For more than two decades, foreign investment in Mexico has been gaining ground as firms with an eye to the U.S. market seize the opportunity to set up a manufacturing base next door.

Since the launch of the North American Free Trade Agreement (NAFTA) in 1994, U.S. direct investment in Mexico has risen more than sixfold to $92.8 billion in 2015, led by carmakers and other manufacturers, according to the U.S. Bureau of Economic Analysis.

Over the same period, Mexican exports to the U.S. have surged more than sevenfold to $294.6 billion, U.S. Department of Commerce and the U.S. International Trade Commission (ITC) data show.

The increases make sense. Mexican labor costs are lower than in America, trade is tariff-free, and it’s a short distance to move goods to the U.S., the world’s biggest consumer market.

But could this change if the new U.S. administration pursues a proposal to review the NAFTA free trade agreement between its country, Canada and Mexico or to implement a border adjustment tax of up to 20 percent on Mexican goods in an effort to protect American factory jobs and narrow the U.S. trade deficit?

This poses obvious concerns for companies, and as a result foreign investment has dropped by up to a quarter in Mexico this year from 2016, says John Price, Managing Director of Americas Market Intelligence.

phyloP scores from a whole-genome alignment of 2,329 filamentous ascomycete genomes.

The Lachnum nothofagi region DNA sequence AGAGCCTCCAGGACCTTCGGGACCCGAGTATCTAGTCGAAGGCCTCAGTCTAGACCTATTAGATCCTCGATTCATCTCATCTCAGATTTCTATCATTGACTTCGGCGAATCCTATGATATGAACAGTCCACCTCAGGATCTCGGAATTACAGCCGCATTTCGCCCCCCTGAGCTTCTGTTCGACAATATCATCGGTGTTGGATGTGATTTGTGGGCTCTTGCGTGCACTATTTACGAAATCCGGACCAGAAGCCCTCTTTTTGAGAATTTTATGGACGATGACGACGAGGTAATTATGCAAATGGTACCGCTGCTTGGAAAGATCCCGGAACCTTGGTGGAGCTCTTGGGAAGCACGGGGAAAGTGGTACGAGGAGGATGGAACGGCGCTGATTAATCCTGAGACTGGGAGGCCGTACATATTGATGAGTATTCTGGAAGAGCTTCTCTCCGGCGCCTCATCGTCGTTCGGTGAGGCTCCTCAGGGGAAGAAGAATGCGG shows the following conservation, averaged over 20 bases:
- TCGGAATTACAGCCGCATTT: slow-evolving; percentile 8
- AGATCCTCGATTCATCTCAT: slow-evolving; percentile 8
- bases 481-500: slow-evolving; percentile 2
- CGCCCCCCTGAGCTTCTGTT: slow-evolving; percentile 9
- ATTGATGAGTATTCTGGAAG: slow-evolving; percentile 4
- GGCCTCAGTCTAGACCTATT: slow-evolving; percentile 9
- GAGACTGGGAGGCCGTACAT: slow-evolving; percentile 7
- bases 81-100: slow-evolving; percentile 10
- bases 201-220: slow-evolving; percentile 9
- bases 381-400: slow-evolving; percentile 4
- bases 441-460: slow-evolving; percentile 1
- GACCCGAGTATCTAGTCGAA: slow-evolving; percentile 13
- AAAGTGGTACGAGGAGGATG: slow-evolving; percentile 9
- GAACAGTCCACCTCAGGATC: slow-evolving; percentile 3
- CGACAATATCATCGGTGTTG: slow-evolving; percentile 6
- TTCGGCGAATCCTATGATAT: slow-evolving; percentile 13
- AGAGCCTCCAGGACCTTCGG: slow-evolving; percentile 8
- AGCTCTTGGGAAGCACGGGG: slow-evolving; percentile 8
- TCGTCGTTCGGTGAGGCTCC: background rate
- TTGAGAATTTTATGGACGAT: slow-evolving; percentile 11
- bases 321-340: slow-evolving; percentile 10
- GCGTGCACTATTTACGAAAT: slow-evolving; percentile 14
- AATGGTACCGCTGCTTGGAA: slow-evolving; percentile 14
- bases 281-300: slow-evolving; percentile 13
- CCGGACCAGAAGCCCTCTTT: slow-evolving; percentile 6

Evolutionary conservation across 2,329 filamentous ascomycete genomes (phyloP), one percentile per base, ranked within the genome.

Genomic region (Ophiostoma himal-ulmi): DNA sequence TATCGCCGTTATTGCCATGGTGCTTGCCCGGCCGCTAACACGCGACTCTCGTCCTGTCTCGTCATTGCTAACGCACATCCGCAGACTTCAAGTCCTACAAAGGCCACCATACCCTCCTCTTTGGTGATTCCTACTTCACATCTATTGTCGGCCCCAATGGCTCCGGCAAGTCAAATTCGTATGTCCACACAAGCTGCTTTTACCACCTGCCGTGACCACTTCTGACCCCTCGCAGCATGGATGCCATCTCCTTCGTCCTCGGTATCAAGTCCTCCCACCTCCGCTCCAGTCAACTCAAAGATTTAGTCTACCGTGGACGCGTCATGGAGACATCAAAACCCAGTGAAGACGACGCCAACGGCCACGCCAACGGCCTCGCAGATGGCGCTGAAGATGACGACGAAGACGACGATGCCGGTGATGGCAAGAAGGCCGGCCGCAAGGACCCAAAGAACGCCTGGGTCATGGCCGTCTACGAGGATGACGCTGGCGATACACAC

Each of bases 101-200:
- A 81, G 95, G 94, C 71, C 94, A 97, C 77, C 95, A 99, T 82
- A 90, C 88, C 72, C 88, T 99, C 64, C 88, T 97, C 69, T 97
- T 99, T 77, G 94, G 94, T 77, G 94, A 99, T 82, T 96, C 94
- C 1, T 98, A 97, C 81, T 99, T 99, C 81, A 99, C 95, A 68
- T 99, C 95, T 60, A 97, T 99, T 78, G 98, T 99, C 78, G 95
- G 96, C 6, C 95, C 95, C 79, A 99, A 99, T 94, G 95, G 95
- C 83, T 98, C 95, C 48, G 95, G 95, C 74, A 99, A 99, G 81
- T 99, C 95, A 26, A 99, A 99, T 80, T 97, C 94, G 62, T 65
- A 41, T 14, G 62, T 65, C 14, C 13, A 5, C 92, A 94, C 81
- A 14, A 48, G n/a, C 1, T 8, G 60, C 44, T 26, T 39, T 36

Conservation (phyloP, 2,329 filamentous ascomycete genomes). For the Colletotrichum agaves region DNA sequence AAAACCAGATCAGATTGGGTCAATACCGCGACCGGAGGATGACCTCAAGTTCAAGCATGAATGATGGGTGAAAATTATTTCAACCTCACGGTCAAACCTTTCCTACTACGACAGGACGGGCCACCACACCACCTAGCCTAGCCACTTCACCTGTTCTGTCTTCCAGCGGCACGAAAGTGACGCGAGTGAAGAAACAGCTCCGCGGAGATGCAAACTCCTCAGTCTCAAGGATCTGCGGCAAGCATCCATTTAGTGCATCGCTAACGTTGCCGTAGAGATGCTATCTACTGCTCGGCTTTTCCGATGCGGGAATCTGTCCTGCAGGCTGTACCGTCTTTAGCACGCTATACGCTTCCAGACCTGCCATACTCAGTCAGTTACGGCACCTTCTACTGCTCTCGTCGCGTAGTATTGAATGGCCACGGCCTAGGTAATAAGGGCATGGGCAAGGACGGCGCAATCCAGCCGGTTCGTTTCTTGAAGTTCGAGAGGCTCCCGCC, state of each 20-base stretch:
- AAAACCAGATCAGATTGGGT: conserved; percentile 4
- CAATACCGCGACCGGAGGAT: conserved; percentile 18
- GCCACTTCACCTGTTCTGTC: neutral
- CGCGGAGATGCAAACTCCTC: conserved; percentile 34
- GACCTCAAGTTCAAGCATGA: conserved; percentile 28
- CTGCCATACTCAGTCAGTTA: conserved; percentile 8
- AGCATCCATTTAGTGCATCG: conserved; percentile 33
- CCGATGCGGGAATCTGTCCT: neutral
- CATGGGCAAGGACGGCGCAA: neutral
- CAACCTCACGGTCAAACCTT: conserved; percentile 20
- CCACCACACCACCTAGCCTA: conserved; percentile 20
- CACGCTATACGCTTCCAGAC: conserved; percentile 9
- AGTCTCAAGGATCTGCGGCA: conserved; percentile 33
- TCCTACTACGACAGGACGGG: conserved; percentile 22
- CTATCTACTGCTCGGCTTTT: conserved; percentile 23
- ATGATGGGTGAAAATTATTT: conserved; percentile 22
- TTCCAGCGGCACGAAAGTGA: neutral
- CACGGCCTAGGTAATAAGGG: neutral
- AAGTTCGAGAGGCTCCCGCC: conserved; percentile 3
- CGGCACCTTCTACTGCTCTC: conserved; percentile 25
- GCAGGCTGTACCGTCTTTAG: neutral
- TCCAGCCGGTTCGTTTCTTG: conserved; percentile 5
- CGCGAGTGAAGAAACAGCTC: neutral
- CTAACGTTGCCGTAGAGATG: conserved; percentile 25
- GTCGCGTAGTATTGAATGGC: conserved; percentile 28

Since the changeover in the U.S. government, General Motors has said it would move production of pickup axles from Mexico, creating 450 jobs in its home state of Michigan. Other firms have said they would create new jobs in the U.S. without necessarily downsizing in Mexico. Walmart, for one, plans to ramp up investments in Mexico by 19 percent in 2017, including building new retail stores.

The biggest concern is the border tax, which the analyst believes could hit U.S. consumers with higher prices by triggering a trade war.

“For the average car built in the U.S. or Canada for example, the average part crosses the border seven times before that car is sold,” he says. “If one of those countries imposes a border adjustment tax, it is pretty impossible for the other countries to not match that tax.”

Even so, over the longterm experts say the prospects for growth in Mexican manufacturing and trade is promising, thanks largely to the benefits NAFTA has brought U.S. companies.

“NAFTA was designed by U.S. corporations for U.S. corporations,” says Walter Molano, Chief Economist at BCP Securities, a Greenwich, Connecticut, investment advisor. “Most of the exports that come out of Mexico and into the U.S. are intracompany exports.”

Paul Ganster, a social scientist with a specialty in Latin America at San Diego State University, says many U.S. jobs depend on Mexico far more than on China, another hotspot for outsourcing manufacturing. Goods made in China contain 5 percent U.S. inputs, while those from Mexico contain 40 percent, he says. 

“If we stop Mexican products from coming in, then we are killing a lot of U.S. jobs,” says Ganster.

Tough negotiations

Instead of doing away with NAFTA, the partners are likely to try to bring it up to date, says Duncan Wood, Director of the Mexico Institute at the Wilson Center, a nonpartisan policy forum in Washington D.C.